This is clearly the summer of Taylor Swift. As the artist crosses the U.S. on her historic Eras Tour, it’s been nearly impossible to avoid news of her successes. The cities she’s played in have bent over backwards to accommodate Swift, renaming themselves after her, dedicating benches and streets, declaring her mayor. Taylor herself, beyond playing 44 songs for nearly three and a half hours every night on stage, has announced albums, premiered music videos, and explored her musical catalog in front of millions of cheering fans (me included). She’s even caused earthquakes! Miss Swift is officially inescapable. But has she rescued the U.S. from a recession?
In June, the Federal Reserve Bank of Philadelphia mentioned Taylor Swift in its Beige Book, attributing the “strongest month for hotel revenue in Philadelphia since the onset of the pandemic” to her Eras Tour. After that, reports came flooding in heralding the singer’s latest apparent triumph: saving the U.S. economy by boosting demand.
Singer, songwriter, twelve-time Grammy winner, mastermind, and… economic stimulus?
While it’d be a cool thing to add to her accolades, Taylor Swift’s Eras Tour behaves more like a drop in a bucket than a flood when it comes to the impact on U.S. GDP. While Swift’s team has yet to release this tour’s revenue, a report from survey provider QuestionPro estimates the total economic impact will be close to $5 billion, including ticket sales, travel, outfits, food and drink.
The Swiftieconomy may be bigger than the economy of Aruba but makes up just 0.04% of the U.S. economy’s $13 trillion six-month GDP (the Eras Tour ran from March to August 2023, nearly six months).
There’s no denying that the Eras Tour is a cultural phenomenon, but the impact of the tour is not the sole reason the United States has avoided a recession thus far. Instead, the high demand for and impressive spending around her tour contributes to the larger trend of massive consumer spending that has kept the U.S. afloat. Currently, personal consumption expenditures make up 68.1% of GDP, which is higher than pre-pandemic levels, but down from its most recent peak in 2022. This level of spending is nothing new, as consumer expenditures usually make up a large chunk of GDP. The love story between Taylor Swift and Swifties is not on its own saving the economy but it’s helping!
Consumers had a blank space
The demand for the Eras Tour is the stuff of legends. Ticketmaster, the ticket sales company that handles Swift’s tours, notoriously failed to accommodate Swifties’ demand during the first round of ticket sales. Prices for tickets on the resale market exceeded $80,000 in some cities.
Just four years ago, Taylor Swift had planned a much more subdued tour after her 7th studio album, Lover. This reduced, festival-style tour was only to consist of four shows, two outside Los Angeles and two outside Boston. Demand was high, yes: There were only around 280,000 tickets available across the country. But the demand was nothing compared to this year. In 2022, when the Eras Tour sale opened, 2.4 million tickets were sold in one day, after more than 14 million fans signed up for pre-sale.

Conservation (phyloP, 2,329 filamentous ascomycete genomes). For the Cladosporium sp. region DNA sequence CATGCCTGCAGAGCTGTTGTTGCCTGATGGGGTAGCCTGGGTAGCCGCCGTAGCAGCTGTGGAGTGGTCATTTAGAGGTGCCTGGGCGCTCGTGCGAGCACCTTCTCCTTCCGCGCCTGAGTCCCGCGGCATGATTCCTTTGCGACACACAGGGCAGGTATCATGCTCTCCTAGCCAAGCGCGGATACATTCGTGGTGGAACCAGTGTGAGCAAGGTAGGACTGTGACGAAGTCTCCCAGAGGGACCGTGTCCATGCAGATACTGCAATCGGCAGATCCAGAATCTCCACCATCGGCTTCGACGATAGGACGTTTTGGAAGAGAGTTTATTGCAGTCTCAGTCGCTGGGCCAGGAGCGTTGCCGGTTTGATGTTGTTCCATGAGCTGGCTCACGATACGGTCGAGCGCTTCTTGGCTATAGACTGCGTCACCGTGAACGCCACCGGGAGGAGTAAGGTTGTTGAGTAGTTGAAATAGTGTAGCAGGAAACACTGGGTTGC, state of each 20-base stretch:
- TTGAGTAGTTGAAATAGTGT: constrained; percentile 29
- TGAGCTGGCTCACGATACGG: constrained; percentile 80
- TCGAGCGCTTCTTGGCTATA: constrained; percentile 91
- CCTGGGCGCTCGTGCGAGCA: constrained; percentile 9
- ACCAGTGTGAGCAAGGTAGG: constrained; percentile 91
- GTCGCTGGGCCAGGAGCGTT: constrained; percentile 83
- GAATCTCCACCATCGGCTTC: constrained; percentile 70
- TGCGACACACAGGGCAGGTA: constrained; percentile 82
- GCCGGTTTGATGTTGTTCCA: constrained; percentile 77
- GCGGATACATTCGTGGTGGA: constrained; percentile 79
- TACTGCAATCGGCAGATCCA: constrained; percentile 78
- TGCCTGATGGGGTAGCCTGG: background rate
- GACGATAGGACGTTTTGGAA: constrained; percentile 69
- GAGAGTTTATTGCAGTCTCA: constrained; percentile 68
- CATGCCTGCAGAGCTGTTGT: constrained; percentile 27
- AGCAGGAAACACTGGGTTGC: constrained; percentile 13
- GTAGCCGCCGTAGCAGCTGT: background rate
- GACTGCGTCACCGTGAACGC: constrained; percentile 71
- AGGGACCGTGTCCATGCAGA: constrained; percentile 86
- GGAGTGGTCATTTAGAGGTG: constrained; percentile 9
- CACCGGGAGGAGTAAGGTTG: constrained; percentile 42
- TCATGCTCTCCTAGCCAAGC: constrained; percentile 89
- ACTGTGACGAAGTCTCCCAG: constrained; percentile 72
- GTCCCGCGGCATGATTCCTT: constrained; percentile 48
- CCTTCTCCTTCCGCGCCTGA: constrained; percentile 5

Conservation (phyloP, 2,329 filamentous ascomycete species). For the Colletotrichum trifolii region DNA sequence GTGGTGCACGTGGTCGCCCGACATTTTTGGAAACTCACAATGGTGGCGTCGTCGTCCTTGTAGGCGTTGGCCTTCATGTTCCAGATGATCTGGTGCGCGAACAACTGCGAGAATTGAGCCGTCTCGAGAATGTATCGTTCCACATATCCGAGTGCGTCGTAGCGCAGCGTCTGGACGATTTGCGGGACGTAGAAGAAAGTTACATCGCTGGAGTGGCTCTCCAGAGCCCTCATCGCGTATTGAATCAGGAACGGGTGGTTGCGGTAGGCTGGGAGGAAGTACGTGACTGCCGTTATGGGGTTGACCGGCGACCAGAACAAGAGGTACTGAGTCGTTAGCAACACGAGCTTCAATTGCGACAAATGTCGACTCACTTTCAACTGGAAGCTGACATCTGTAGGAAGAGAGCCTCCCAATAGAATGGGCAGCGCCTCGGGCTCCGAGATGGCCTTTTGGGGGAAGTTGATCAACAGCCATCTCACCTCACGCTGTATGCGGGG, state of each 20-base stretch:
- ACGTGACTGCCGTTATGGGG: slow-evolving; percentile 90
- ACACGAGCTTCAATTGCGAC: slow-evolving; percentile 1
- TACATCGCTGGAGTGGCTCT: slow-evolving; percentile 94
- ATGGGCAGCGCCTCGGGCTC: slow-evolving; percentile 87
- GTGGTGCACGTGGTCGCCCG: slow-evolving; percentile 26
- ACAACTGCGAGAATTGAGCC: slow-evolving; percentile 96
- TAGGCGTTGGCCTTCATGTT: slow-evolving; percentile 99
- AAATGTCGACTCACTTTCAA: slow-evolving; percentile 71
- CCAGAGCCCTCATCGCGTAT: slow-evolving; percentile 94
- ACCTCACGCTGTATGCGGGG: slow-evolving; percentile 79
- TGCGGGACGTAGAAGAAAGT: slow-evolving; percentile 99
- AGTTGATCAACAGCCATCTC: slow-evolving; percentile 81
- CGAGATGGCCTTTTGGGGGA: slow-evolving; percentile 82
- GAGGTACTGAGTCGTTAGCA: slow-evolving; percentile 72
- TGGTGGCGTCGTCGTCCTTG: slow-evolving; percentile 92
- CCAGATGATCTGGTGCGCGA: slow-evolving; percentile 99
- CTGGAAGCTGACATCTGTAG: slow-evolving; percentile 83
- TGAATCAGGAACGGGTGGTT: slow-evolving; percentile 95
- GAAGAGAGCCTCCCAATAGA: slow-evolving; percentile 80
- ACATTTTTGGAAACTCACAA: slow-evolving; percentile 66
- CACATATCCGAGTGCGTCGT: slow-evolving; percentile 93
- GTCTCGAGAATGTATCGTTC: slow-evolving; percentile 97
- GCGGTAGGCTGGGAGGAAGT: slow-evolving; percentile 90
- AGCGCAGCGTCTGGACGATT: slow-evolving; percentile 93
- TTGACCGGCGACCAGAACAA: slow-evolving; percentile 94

Of course, some of this mad demand can be attributed to how productive Swift’s pandemic was (in the four years since Lover, she has released three new studio albums and rerecorded three of her first six albums). But it also says something about the demand for the arts and entertainment that American consumers are settling back into after such a long pause.
During the pandemic, spending on these fulfilling services shut down completely. Output from the industry crumpled and took some time to recover, finally reaching 2019 trends in the second quarter of 2022.
The Eras Tour has captured the cultural zeitgeist (and millions of dollars) but it has come at a time when that was possible. Consumers are more excited and ready to spend than ever, especially on performances like those that were cancelled during the pandemic. Just look at Beyonce’s Renaissance tour: Taylor Swift isn’t the only icon expected to make billions on the road this year.
That uptick in spending is helping to increase demand for labor in the industry, as well, now at 2.4 million.
The Fed is shaking it off
Even if Taylor Swift’s tour was boosting the economy to the degree that some of these articles suggest, the spending is coming at a time when the Federal Reserve is wrapping up a rapid interest rate hike-cycle. The economic impact of the Eras Tour is easily offset by depressed investment and increased borrowing costs that higher interest rates bring. Fed Chair Jerome Powell therefore hasn’t recognized Swift’s influence (though he might just be mad that the Eras Tour skipped over the DC area).
Long story short: we’re being too loud
Unfortunately, “economic lifesaver” cannot be numbered among Taylor Swift’s other great accomplishments. While this tour is certainly the best thing many will spend their money on this year (me included), it’s likely much of that money would have been spent without Taylor’s help. Consumer spending is in line with its historic share of GDP, so the additional spending caused by the Eras Tour is not enough to sway the U.S. economy.
The cultural moment that the Eras Tour created should not be overlooked. Last night, as she ended her final show in the U.S. this year, Taylor Swift’s impact was larger than ever, even if it hadn’t meaningfully change GDP.
Julius Probst, PhD, contributed to this piece.